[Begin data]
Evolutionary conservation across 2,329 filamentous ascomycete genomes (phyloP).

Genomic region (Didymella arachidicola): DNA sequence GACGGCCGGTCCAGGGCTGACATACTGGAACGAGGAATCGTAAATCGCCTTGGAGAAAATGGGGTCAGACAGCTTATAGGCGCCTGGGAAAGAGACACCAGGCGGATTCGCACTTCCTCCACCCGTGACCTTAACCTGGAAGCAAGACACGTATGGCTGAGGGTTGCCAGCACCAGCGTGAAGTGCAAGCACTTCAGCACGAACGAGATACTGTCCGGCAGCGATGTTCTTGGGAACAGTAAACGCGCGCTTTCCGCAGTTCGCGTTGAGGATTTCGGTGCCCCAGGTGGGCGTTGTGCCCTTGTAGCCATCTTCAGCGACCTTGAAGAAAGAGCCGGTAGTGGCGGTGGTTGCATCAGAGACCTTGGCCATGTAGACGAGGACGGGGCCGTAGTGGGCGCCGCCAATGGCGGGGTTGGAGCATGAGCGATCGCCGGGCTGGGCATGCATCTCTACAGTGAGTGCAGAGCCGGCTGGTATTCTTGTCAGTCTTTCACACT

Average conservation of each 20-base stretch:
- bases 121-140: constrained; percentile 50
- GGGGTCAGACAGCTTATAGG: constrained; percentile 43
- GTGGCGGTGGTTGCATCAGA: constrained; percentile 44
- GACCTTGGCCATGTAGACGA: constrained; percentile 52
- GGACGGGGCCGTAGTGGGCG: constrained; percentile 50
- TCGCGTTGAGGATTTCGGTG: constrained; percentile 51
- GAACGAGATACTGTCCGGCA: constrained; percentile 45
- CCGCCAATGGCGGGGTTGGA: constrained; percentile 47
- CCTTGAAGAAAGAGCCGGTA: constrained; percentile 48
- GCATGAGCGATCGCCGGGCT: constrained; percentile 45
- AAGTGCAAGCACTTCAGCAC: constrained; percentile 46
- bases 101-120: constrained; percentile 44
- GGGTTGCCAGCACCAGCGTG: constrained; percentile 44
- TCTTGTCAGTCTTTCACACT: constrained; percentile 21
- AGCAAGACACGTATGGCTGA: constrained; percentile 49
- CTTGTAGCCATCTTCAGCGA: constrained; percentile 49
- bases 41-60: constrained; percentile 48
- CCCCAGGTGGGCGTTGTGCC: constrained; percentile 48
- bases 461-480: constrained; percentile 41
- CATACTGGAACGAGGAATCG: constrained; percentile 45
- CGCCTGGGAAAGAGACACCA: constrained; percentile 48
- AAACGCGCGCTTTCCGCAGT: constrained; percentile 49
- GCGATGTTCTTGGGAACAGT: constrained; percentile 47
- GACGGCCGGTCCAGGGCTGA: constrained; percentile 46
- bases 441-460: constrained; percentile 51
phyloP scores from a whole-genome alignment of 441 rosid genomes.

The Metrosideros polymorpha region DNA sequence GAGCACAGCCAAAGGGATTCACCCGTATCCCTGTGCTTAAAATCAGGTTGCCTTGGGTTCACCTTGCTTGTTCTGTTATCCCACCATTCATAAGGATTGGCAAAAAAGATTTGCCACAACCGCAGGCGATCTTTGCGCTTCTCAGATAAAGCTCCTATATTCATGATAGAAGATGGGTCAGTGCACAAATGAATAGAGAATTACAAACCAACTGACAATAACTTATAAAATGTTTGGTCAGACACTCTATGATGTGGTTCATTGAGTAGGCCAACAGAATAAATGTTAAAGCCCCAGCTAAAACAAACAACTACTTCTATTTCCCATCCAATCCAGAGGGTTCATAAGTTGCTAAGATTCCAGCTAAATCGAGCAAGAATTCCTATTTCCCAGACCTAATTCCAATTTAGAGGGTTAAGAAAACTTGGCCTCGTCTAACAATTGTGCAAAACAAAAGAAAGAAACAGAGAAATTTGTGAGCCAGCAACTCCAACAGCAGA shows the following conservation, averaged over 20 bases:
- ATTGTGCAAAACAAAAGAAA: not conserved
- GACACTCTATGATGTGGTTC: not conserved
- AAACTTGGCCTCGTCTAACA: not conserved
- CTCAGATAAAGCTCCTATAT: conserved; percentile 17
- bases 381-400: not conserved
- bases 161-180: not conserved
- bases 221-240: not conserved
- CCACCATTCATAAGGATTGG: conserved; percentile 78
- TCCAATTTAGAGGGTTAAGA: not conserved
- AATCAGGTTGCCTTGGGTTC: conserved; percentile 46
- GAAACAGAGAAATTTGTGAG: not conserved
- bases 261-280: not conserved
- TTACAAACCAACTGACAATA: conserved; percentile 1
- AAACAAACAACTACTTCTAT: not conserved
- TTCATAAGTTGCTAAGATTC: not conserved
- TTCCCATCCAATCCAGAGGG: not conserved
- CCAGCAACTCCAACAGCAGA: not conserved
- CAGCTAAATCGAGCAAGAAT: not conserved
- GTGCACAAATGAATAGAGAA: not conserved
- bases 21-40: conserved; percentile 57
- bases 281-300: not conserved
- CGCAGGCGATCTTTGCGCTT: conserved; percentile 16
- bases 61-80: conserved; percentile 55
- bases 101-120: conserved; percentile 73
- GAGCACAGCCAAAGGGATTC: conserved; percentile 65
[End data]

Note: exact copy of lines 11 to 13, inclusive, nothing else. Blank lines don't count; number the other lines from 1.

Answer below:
- CCGCCAATGGCGGGGTTGGA: constrained; percentile 47
- CCTTGAAGAAAGAGCCGGTA: constrained; percentile 48
- GCATGAGCGATCGCCGGGCT: constrained; percentile 45